New insights into Zika's microcephaly link, dengue infection
New insights into how dengue and Zika viruses cause disease reveal shared and virus-specific mechanisms. An international, multi-institutional team led by researchers of the University of California, San Francisco and Baylor College of Medicine report in the journal Cell that these viruses counteract a human and mosquito immune defense mechanism and highjack specific host proteins for virus replication. They also discovered that Zika virus causes microcephaly in fruit flies by disrupting the function of ANKLE2, a protein involved in brain development both in flies and humans. These findings open new avenues to design therapeutic strategies to combat these widespread and severe infectious diseases.
“In this study, we collaborated with Dr. Nevan J. Krogan and Dr. Priya Shah at the University of California, San Francisco to better understand the mechanisms of dengue and Zika virus infection,” said co-corresponding author Dr. Hugo Bellen, professor of molecular and human genetics and neuroscience at Baylor College of Medicine and an investigator at the Howard Hughes Medical Institute.
The researchers conducted systematic comparative analyses of the interactions of proteins from dengue and Zika viruses with proteins from the host, both mosquitoes and humans. They discovered new strategies the viruses use to successfully infect their host. For instance, they found that some viral proteins counteract interferon response genes, a human and mosquito defense mechanism, and that other viral proteins highjack host proteins and redirect their activities to replicate the virus.
In addition, the researchers combined their systematic comparative analysis with experiments with the fruit fly animal model and discovered an intriguing mechanism that can explain infant microcephaly associated with maternal Zika virus infection.
The Bellen lab combines the versatility of the fruit fly with modern molecular biology techniques to answer important questions about genes and disease. The technology has allowed scientists to determine the role of a gene and the corresponding protein in cells where the gene is expressed and whether the loss of the gene may be associated with human disease.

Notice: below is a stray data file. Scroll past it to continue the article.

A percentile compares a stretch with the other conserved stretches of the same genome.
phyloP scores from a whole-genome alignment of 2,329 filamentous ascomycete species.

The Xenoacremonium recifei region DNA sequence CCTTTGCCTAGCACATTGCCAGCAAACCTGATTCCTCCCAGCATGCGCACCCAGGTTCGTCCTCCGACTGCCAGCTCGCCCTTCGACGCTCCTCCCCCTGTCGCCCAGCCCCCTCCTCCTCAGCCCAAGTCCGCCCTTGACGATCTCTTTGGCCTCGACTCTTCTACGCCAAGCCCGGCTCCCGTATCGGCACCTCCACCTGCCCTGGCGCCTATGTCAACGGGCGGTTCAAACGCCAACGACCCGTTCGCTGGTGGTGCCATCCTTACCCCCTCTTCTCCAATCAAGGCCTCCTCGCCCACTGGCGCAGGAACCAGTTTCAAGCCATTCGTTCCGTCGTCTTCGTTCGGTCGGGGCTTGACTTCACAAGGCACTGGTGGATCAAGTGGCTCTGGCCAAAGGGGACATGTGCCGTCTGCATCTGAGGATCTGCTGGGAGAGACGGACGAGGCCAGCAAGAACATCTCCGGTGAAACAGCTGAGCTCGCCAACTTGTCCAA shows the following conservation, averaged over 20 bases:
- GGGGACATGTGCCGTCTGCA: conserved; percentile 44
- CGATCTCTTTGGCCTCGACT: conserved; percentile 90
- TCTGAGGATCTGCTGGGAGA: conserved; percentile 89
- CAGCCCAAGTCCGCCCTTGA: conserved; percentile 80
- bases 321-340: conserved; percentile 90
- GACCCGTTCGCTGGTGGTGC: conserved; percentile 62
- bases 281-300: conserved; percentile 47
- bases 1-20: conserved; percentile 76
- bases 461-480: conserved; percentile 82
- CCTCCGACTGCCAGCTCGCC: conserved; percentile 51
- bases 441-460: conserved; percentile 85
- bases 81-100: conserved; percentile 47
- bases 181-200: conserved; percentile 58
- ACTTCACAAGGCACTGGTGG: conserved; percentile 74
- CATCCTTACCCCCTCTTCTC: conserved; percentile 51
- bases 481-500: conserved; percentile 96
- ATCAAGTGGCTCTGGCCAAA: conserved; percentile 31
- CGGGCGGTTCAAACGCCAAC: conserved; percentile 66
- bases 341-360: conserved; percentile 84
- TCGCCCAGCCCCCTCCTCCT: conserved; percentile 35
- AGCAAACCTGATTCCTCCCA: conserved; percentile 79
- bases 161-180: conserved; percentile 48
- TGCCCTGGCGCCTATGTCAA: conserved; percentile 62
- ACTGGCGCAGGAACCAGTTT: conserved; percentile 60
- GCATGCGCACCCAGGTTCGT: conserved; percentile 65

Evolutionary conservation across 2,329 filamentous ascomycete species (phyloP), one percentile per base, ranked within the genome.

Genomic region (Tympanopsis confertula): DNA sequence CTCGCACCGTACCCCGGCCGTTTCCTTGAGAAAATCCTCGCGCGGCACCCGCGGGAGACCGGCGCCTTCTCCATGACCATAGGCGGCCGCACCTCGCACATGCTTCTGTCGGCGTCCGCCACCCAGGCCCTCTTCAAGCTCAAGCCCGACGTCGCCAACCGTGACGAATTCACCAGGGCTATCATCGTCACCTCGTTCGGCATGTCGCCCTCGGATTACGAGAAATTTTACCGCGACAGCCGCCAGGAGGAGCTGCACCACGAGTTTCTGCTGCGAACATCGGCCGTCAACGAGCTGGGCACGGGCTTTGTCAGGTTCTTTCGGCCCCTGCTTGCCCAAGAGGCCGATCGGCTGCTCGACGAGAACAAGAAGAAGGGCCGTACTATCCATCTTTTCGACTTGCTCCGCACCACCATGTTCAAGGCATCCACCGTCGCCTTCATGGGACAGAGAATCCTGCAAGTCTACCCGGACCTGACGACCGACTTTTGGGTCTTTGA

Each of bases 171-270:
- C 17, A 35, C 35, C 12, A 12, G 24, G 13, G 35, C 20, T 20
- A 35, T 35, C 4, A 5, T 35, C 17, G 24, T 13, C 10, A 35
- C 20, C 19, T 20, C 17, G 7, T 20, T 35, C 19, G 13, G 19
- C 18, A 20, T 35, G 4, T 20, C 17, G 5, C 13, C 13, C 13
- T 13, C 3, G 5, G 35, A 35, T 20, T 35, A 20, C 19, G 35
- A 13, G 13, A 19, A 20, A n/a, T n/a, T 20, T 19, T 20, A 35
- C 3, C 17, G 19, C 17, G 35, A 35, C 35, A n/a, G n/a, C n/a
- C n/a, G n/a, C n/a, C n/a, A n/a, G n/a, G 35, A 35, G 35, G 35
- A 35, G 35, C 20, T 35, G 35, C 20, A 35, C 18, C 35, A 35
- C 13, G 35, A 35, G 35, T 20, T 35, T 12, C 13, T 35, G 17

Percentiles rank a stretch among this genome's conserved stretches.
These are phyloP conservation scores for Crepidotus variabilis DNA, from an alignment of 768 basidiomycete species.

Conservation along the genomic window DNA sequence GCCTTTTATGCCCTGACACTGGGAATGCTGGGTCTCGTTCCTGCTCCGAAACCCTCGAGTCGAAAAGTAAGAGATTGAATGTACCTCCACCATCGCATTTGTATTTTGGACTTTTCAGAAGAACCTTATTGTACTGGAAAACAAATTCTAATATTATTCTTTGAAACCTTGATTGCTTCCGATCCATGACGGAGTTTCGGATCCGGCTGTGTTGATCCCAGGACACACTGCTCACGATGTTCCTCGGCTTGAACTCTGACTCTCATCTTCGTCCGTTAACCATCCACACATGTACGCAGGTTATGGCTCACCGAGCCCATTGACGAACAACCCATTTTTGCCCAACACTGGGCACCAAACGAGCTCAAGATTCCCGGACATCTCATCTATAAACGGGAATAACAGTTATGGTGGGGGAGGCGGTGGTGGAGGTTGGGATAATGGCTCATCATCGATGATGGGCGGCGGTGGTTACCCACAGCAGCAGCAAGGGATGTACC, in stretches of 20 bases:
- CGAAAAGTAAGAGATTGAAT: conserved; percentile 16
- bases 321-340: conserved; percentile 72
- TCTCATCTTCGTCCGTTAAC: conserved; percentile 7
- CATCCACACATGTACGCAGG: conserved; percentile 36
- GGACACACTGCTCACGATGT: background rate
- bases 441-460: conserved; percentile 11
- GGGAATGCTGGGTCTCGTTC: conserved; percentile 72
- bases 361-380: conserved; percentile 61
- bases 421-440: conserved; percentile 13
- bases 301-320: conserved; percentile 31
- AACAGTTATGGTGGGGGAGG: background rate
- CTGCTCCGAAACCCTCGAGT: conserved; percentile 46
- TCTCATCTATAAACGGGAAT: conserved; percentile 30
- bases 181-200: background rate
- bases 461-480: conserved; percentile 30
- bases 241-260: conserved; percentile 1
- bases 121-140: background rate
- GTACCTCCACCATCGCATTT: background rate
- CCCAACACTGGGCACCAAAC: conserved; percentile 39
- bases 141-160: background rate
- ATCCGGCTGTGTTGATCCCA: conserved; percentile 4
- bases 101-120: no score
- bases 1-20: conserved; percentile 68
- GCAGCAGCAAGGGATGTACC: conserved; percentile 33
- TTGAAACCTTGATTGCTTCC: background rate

“We have altered thousands of flies and systematically characterize the expression and function of genes in great detail. In a previous study, we combined this approach with analyses of human genes not yet linked to human disease. We found that mutations in the ANKLE2 gene can cause microcephaly both in humans and fruit flies. Microcephaly caused by lack of ANKLE2 is very similar to the one caused by Zika virus,” said Bellen, who also is a member of the Jan and Dan Duncan Neurological Research Institute at Texas Children’s Hospital.
In this study, the researchers discovered that the Zika protein called NS4A binds to ANKLE2, the human protein linked to microcephaly.
“We found that if we overexpress NS4A in normal flies, the result is reduced size of the fly’s brain. This can be rescued by overexpressing human ANKLE2 in the flies,” said co-first author, Dr. Nichole Link a postdoctoral associate in the Bellen lab. “Taken together, the evidence suggests that when the Zika protein NS4A interacts with ANKLE2, it disrupts its function in brain development in ways that can lead to microcephaly.”
Link adds that “these findings also suggest that, if we could develop a drug that could prevent NS4A from binding to ANKLE2, we might be able to prevent Zika virus from causing microcephaly.”
Other contributors to this work include Priya S. Shah (co-first author), Gwendolyn M. Jang, Phillip P. Sharp, Tongtong Zhu, Danielle L. Swaney, Jeffrey R. Johnson, John Von Dollen, Holly R. Ramage, Laura Satkamp, Billy Newton, Ruth Hüttenhain, Marine J. Petit, Tierney Baum, Amanda Everitt, Orly Laufman, Michel Tassetto, Michael Shales, Erica Stevenson, Gabriel N. Iglesias, Leila Shokat, Shashank Tripathi, Vinod Balasubramaniam, Laurence G. Webb, Sebastian Aguirre, A. Jeremy Willsey, Adolfo García-Sastre, Katherine S. Pollard, Sara Cherry, Andrea V. Gamarnik, Ivan Marazzi, Jack Taunton, and Ana Fernández-Sesma. See a complete list of the authors’ affiliation.
This work was supported by NIH/NIAID F32AI112262, NIH/NINDS F32NS092270,
DOD/DARPA HR0011-11-C-0094 (PROPHECY), NIH/NIAID U19AI1186101, NIH/NIGMS P50 GM082250, NIH/NIAID R01AI07345, R21AI116022. Further support was provided by NIH U54NS093793, NIH R24OD022005, the Huffington Foundation and the Howard Hughes Medical Institute.